When I reflect on that, I am reminded of what I once heard Dr. John Kleinig say at a presentation.  For those of you who haven’t heard me talk about him, or who didn’t read his book with us last summer for our book reading, Dr. Kleinig is an Australian Lutheran pastor and retired seminary professor.  I was at a presentation he gave for pastors and he was talking with a number of men who had been offended by someone in their congregation.  What was His advice?  Was it for the pastors to stand up and defame the people who had offended them?  To call them out from the pulpit?  To drag their names through the mud?  No.  His advice was just what Jesus said: to pray for them.  He said to pray for those people, and then, do you know what he said his own experience was?  It was that when he prayed for someone who offended him, it wasn’t that the person had a glorious epiphany where they saw all of their faults and repented perfectly, and made everything right.  No, Dr. Kleinig said that when he prayed for someone who offended him, he actually began to care for that person rather than be angry with them.  His own heart actually began to soften toward them.  Now I can’t promise that this will happen for you, but this is what Jesus calls you to do.

In fact, we are to love people so much that when someone asks you for something, even sues you for it—as Jesus says “if anyone wants to sue you and take your coat, give your cloak as well; and if anyone forces you to go one mile, go also the second mile” Give them more.  When someone is need, provide it for them.  “Give to everyone who begs from you, and do not refuse anyone who wants to borrow from you.”  I am reminded of a story I heard once heard, that I am guessing it’s not real, but it makes the point.  It was about a Christian man who was held up at gunpoint with the robber demanding the man’s wallet.  Well, the man obliged, then before the robber could flee, the man said, “wait, wait, you know it’s cold tonight, you need a hat and gloves if you’re going to be out on the streets.”  And he gave the robber his hat and gloves.  Then he said, “oh and here take my jacket too.”  Then he said, “Oh also, your shoes are worn, take mine.  The pavement is hard.”  And by the end the robber was so struck by the man’s generosity, that he lowered the gun, and gave everything back, at which point the man took the robber to a meal at a restaurant and shared the Gospel with him, where he was converted.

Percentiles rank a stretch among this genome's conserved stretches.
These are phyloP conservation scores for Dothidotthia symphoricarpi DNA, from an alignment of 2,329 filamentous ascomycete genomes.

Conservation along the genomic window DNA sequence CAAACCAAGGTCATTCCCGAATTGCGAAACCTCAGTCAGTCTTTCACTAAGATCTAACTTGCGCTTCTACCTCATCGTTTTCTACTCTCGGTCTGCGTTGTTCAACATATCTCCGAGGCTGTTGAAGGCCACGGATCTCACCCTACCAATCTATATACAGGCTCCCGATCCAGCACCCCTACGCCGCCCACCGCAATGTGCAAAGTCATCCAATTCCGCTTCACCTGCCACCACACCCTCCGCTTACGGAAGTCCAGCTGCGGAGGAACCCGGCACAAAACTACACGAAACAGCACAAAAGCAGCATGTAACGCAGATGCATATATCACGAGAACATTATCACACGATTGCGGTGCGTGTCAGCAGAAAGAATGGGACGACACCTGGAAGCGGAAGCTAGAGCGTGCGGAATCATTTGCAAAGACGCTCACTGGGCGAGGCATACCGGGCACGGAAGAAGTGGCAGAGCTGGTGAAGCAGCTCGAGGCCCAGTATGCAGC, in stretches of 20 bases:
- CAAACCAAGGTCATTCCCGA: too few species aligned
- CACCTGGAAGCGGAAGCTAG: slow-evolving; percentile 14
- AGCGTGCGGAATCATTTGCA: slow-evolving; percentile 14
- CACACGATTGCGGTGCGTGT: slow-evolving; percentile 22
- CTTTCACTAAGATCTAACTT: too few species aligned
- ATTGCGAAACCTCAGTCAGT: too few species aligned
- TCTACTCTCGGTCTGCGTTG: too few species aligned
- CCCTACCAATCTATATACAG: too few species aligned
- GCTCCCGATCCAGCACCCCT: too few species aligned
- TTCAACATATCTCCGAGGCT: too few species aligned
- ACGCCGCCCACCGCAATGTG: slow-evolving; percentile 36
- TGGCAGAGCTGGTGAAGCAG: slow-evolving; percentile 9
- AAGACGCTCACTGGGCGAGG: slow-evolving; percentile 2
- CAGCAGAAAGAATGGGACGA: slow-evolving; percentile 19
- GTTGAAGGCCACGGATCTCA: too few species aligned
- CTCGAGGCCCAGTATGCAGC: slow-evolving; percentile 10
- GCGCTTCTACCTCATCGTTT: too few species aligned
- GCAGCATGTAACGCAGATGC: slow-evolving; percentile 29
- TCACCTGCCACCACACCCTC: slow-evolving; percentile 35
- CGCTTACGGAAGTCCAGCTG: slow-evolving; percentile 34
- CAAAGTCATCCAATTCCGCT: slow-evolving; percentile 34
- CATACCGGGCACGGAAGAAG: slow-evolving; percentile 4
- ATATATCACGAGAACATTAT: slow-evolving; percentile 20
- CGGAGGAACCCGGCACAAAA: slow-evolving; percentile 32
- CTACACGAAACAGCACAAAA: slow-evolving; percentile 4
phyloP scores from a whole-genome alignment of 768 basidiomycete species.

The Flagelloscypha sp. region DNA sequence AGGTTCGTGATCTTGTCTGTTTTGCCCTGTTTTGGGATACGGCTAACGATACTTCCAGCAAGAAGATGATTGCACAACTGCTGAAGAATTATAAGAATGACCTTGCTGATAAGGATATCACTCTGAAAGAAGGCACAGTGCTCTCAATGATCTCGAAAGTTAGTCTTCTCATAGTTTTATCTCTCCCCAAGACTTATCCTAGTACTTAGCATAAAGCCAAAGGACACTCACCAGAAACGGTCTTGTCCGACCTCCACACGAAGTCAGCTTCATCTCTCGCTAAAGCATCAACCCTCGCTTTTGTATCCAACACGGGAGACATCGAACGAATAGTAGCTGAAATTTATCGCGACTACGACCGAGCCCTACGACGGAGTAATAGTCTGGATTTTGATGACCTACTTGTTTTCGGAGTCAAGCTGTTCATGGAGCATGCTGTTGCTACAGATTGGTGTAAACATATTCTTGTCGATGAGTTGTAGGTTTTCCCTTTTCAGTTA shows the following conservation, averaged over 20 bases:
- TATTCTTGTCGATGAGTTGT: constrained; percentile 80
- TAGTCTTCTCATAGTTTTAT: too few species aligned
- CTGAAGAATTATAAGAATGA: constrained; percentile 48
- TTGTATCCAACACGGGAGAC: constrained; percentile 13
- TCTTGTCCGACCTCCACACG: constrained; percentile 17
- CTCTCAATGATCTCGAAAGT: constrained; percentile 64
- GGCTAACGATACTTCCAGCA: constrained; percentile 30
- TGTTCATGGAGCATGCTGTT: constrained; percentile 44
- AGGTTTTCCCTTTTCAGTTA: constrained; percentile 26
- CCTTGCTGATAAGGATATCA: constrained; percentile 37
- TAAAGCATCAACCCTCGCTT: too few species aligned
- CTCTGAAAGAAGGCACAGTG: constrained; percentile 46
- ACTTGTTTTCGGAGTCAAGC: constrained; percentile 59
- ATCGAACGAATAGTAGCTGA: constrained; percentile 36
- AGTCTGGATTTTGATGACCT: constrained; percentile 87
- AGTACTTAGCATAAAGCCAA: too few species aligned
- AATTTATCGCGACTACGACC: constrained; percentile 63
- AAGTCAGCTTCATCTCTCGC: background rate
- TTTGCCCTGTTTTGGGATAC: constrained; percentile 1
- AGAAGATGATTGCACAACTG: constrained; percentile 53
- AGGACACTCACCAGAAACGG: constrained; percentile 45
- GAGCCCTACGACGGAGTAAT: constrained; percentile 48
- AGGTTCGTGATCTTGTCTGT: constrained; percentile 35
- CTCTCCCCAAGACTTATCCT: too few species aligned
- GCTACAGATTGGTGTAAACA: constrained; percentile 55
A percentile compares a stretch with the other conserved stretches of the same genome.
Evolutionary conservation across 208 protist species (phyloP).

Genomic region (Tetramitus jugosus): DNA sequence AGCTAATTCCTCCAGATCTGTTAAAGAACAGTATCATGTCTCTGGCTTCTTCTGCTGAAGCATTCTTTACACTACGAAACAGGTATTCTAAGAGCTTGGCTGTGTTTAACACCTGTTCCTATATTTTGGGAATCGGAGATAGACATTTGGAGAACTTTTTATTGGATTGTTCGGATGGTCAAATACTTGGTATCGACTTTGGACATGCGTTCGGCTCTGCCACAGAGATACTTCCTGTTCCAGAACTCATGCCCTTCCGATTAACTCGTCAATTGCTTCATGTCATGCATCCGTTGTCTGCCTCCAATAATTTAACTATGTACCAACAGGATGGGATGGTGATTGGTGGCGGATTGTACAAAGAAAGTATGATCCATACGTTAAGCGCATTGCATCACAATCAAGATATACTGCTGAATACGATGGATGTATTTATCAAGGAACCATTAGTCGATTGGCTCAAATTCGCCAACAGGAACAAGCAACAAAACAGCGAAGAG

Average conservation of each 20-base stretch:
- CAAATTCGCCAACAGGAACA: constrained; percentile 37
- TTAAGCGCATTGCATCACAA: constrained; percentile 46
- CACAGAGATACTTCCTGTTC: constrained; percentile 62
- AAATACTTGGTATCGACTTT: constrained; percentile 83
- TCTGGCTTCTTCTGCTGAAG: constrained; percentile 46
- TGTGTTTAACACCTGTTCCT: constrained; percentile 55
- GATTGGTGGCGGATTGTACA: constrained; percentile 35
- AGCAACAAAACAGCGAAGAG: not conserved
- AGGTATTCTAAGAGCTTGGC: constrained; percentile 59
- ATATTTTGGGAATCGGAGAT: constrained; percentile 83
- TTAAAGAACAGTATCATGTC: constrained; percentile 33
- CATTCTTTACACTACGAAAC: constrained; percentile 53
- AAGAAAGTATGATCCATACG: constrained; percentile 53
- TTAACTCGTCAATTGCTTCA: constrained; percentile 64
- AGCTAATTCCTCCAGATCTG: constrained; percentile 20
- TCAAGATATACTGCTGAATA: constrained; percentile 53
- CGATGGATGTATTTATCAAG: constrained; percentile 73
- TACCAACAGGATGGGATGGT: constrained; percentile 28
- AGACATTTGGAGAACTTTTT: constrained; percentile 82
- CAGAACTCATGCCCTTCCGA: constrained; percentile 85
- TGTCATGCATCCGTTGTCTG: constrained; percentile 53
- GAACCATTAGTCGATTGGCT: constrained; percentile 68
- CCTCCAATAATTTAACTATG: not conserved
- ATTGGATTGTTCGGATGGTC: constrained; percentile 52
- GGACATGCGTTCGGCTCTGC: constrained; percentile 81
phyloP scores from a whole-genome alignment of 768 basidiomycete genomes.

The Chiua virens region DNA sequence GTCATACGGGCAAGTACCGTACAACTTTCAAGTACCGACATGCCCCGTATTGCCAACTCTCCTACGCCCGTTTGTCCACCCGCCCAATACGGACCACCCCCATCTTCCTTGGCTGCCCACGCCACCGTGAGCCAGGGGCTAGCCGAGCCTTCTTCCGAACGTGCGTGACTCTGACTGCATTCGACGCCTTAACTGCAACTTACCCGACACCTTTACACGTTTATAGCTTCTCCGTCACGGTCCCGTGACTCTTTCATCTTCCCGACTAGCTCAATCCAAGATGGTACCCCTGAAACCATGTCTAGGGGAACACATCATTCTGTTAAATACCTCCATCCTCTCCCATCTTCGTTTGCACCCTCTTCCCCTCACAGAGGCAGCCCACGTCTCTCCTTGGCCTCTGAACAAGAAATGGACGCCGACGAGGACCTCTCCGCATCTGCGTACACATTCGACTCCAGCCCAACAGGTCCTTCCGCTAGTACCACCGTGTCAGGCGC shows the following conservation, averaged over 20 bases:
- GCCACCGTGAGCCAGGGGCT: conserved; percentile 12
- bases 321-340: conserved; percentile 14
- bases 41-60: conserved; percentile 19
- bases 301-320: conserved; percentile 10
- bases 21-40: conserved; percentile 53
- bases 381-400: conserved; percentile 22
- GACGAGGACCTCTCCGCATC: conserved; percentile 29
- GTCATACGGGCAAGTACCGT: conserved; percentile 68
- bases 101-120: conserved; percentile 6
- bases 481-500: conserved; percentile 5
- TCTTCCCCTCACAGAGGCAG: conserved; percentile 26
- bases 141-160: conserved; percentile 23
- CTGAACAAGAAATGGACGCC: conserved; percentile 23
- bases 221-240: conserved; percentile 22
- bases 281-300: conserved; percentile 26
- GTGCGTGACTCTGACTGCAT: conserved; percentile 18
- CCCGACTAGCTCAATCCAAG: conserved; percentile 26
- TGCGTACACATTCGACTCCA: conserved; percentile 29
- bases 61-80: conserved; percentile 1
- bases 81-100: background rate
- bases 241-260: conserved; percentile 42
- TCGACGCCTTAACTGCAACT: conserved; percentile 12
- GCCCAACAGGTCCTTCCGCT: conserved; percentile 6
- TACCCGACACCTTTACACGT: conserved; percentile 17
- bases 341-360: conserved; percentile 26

Now, obviously as we hear that story, we shouldn’t necessarily expect that our generosity is going to immediately convert someone in this case, nor should we expect to be robbed by someone who amazingly wears the same size shoes, jacket and hat as us.  But the point is something we should take.  Even if we aren’t going to convert someone—and the reality is that we never convert anyone, the Holy Spirit always does—but the point is, we should still be generous.  We love to love.  We don’t love because we expect something to change in the person.  It’s very easy for us to assume that we should just be able to love people who offend us a little bit, and then they’ll improve.  That’s not always going to happen.

We also don’t love so that we can get repayment for sins committed against us.  And this is where it gets so difficult, isn’t it?  When someone does something to offend us, or offend someone we love, or even to demonstrate an opposition for God we think that we need to stand up and demand justice.  We think that we need to make this person our enemy and demand retribution.  In other words, we look at the situation and see where we have been hurt, and think about how we want to be made whole again, right?  Isn’t that the issue?  When someone harms us, we feel as though somehow, we’re incomplete?